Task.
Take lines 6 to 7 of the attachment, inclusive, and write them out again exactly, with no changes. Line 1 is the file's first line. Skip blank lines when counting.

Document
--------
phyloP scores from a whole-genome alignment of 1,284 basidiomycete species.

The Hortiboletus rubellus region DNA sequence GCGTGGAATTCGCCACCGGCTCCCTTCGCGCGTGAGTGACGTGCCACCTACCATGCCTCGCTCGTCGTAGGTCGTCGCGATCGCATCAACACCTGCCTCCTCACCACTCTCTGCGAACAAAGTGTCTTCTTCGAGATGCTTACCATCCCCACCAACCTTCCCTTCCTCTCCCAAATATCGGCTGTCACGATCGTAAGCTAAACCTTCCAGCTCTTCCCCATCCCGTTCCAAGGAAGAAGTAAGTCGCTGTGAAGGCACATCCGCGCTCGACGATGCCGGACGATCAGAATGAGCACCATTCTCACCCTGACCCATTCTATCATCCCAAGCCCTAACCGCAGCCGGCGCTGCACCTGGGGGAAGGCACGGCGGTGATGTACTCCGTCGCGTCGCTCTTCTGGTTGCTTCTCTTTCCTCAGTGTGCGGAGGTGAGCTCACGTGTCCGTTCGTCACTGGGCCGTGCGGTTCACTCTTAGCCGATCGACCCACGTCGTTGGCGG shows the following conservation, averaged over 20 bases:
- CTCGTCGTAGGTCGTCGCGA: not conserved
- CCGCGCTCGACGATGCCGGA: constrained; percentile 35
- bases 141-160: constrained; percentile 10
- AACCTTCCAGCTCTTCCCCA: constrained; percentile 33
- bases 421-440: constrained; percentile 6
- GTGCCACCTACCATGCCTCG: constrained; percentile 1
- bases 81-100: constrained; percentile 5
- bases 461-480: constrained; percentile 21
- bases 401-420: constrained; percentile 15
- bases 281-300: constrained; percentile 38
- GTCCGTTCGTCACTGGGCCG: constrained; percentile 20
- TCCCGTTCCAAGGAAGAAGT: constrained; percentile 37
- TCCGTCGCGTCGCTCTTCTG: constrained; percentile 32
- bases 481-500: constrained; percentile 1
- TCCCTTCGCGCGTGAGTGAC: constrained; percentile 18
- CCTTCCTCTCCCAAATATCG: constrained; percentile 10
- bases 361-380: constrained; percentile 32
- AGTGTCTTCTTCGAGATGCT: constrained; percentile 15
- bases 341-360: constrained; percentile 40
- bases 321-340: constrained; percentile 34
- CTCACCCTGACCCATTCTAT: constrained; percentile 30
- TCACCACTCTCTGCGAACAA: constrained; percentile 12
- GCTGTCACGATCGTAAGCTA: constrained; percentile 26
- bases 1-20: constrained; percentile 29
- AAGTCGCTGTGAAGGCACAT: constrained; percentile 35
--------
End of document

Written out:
- AACCTTCCAGCTCTTCCCCA: constrained; percentile 33
- bases 421-440: constrained; percentile 6